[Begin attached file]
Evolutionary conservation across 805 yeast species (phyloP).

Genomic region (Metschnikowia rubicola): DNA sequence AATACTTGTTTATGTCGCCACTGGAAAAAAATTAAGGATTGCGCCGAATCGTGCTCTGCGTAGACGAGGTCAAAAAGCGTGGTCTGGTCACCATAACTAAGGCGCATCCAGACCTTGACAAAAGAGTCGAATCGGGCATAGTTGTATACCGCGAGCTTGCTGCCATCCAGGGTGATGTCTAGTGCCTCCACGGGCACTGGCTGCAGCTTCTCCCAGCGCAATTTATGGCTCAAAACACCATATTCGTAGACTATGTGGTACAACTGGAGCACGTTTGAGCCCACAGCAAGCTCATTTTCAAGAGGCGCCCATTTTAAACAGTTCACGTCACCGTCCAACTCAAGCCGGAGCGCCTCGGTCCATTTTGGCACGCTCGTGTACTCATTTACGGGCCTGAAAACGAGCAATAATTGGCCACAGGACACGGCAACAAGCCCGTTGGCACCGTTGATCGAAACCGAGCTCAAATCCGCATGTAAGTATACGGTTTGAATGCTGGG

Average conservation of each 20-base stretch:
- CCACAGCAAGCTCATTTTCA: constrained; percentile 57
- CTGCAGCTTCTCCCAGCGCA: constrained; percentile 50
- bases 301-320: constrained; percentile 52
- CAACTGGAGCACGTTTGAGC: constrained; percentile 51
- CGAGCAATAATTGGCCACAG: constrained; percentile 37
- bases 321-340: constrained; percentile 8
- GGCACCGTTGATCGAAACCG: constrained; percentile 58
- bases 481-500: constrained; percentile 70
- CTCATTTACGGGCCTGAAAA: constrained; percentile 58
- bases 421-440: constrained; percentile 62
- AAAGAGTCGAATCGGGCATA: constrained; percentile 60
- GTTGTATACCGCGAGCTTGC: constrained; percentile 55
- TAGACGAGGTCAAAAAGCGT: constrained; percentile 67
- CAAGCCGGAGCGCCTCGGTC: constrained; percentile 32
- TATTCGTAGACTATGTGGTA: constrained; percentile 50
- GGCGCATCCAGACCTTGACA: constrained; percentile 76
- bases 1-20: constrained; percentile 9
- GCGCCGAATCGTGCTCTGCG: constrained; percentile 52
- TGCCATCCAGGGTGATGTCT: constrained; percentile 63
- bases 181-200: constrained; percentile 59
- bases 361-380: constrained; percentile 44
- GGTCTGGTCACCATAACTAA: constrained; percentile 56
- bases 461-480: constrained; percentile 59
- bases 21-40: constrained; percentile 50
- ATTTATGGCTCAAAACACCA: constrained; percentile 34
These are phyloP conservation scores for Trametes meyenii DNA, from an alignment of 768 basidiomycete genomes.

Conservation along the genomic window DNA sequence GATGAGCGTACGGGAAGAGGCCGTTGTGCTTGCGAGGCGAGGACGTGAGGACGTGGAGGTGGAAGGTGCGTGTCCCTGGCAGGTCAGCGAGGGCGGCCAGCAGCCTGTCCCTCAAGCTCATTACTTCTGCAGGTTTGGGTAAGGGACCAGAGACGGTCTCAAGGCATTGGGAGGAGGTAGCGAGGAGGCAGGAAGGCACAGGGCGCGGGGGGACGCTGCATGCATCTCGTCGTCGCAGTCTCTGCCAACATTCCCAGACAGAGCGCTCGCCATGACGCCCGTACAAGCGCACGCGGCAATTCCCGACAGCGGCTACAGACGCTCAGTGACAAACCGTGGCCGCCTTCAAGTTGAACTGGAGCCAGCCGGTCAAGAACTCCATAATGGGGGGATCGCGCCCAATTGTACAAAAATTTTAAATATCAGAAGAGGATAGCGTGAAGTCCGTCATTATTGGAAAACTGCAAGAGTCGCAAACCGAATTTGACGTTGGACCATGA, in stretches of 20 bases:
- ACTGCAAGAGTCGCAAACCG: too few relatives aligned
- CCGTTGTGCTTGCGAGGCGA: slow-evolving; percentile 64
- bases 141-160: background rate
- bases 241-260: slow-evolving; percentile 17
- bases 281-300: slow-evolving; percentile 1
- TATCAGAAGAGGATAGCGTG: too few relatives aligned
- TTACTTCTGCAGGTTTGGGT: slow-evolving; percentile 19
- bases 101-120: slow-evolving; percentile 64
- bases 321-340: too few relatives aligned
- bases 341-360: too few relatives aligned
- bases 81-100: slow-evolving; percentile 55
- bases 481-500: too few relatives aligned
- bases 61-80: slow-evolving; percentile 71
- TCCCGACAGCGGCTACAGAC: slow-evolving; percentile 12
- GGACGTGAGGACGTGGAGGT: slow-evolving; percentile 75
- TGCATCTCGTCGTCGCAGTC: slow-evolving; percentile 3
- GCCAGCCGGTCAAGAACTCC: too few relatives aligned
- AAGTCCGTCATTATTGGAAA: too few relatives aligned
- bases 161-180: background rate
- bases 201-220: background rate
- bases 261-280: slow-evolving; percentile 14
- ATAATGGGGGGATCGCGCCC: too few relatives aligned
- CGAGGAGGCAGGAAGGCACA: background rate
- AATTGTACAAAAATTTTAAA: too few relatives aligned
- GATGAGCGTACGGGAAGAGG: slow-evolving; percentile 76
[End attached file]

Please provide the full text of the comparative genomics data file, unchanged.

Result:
Evolutionary conservation across 805 yeast species (phyloP).

Genomic region (Metschnikowia rubicola): DNA sequence AATACTTGTTTATGTCGCCACTGGAAAAAAATTAAGGATTGCGCCGAATCGTGCTCTGCGTAGACGAGGTCAAAAAGCGTGGTCTGGTCACCATAACTAAGGCGCATCCAGACCTTGACAAAAGAGTCGAATCGGGCATAGTTGTATACCGCGAGCTTGCTGCCATCCAGGGTGATGTCTAGTGCCTCCACGGGCACTGGCTGCAGCTTCTCCCAGCGCAATTTATGGCTCAAAACACCATATTCGTAGACTATGTGGTACAACTGGAGCACGTTTGAGCCCACAGCAAGCTCATTTTCAAGAGGCGCCCATTTTAAACAGTTCACGTCACCGTCCAACTCAAGCCGGAGCGCCTCGGTCCATTTTGGCACGCTCGTGTACTCATTTACGGGCCTGAAAACGAGCAATAATTGGCCACAGGACACGGCAACAAGCCCGTTGGCACCGTTGATCGAAACCGAGCTCAAATCCGCATGTAAGTATACGGTTTGAATGCTGGG

Average conservation of each 20-base stretch:
- CCACAGCAAGCTCATTTTCA: constrained; percentile 57
- CTGCAGCTTCTCCCAGCGCA: constrained; percentile 50
- bases 301-320: constrained; percentile 52
- CAACTGGAGCACGTTTGAGC: constrained; percentile 51
- CGAGCAATAATTGGCCACAG: constrained; percentile 37
- bases 321-340: constrained; percentile 8
- GGCACCGTTGATCGAAACCG: constrained; percentile 58
- bases 481-500: constrained; percentile 70
- CTCATTTACGGGCCTGAAAA: constrained; percentile 58
- bases 421-440: constrained; percentile 62
- AAAGAGTCGAATCGGGCATA: constrained; percentile 60
- GTTGTATACCGCGAGCTTGC: constrained; percentile 55
- TAGACGAGGTCAAAAAGCGT: constrained; percentile 67
- CAAGCCGGAGCGCCTCGGTC: constrained; percentile 32
- TATTCGTAGACTATGTGGTA: constrained; percentile 50
- GGCGCATCCAGACCTTGACA: constrained; percentile 76
- bases 1-20: constrained; percentile 9
- GCGCCGAATCGTGCTCTGCG: constrained; percentile 52
- TGCCATCCAGGGTGATGTCT: constrained; percentile 63
- bases 181-200: constrained; percentile 59
- bases 361-380: constrained; percentile 44
- GGTCTGGTCACCATAACTAA: constrained; percentile 56
- bases 461-480: constrained; percentile 59
- bases 21-40: constrained; percentile 50
- ATTTATGGCTCAAAACACCA: constrained; percentile 34
These are phyloP conservation scores for Trametes meyenii DNA, from an alignment of 768 basidiomycete genomes.

Conservation along the genomic window DNA sequence GATGAGCGTACGGGAAGAGGCCGTTGTGCTTGCGAGGCGAGGACGTGAGGACGTGGAGGTGGAAGGTGCGTGTCCCTGGCAGGTCAGCGAGGGCGGCCAGCAGCCTGTCCCTCAAGCTCATTACTTCTGCAGGTTTGGGTAAGGGACCAGAGACGGTCTCAAGGCATTGGGAGGAGGTAGCGAGGAGGCAGGAAGGCACAGGGCGCGGGGGGACGCTGCATGCATCTCGTCGTCGCAGTCTCTGCCAACATTCCCAGACAGAGCGCTCGCCATGACGCCCGTACAAGCGCACGCGGCAATTCCCGACAGCGGCTACAGACGCTCAGTGACAAACCGTGGCCGCCTTCAAGTTGAACTGGAGCCAGCCGGTCAAGAACTCCATAATGGGGGGATCGCGCCCAATTGTACAAAAATTTTAAATATCAGAAGAGGATAGCGTGAAGTCCGTCATTATTGGAAAACTGCAAGAGTCGCAAACCGAATTTGACGTTGGACCATGA, in stretches of 20 bases:
- ACTGCAAGAGTCGCAAACCG: too few relatives aligned
- CCGTTGTGCTTGCGAGGCGA: slow-evolving; percentile 64
- bases 141-160: background rate
- bases 241-260: slow-evolving; percentile 17
- bases 281-300: slow-evolving; percentile 1
- TATCAGAAGAGGATAGCGTG: too few relatives aligned
- TTACTTCTGCAGGTTTGGGT: slow-evolving; percentile 19
- bases 101-120: slow-evolving; percentile 64
- bases 321-340: too few relatives aligned
- bases 341-360: too few relatives aligned
- bases 81-100: slow-evolving; percentile 55
- bases 481-500: too few relatives aligned
- bases 61-80: slow-evolving; percentile 71
- TCCCGACAGCGGCTACAGAC: slow-evolving; percentile 12
- GGACGTGAGGACGTGGAGGT: slow-evolving; percentile 75
- TGCATCTCGTCGTCGCAGTC: slow-evolving; percentile 3
- GCCAGCCGGTCAAGAACTCC: too few relatives aligned
- AAGTCCGTCATTATTGGAAA: too few relatives aligned
- bases 161-180: background rate
- bases 201-220: background rate
- bases 261-280: slow-evolving; percentile 14
- ATAATGGGGGGATCGCGCCC: too few relatives aligned
- CGAGGAGGCAGGAAGGCACA: background rate
- AATTGTACAAAAATTTTAAA: too few relatives aligned
- GATGAGCGTACGGGAAGAGG: slow-evolving; percentile 76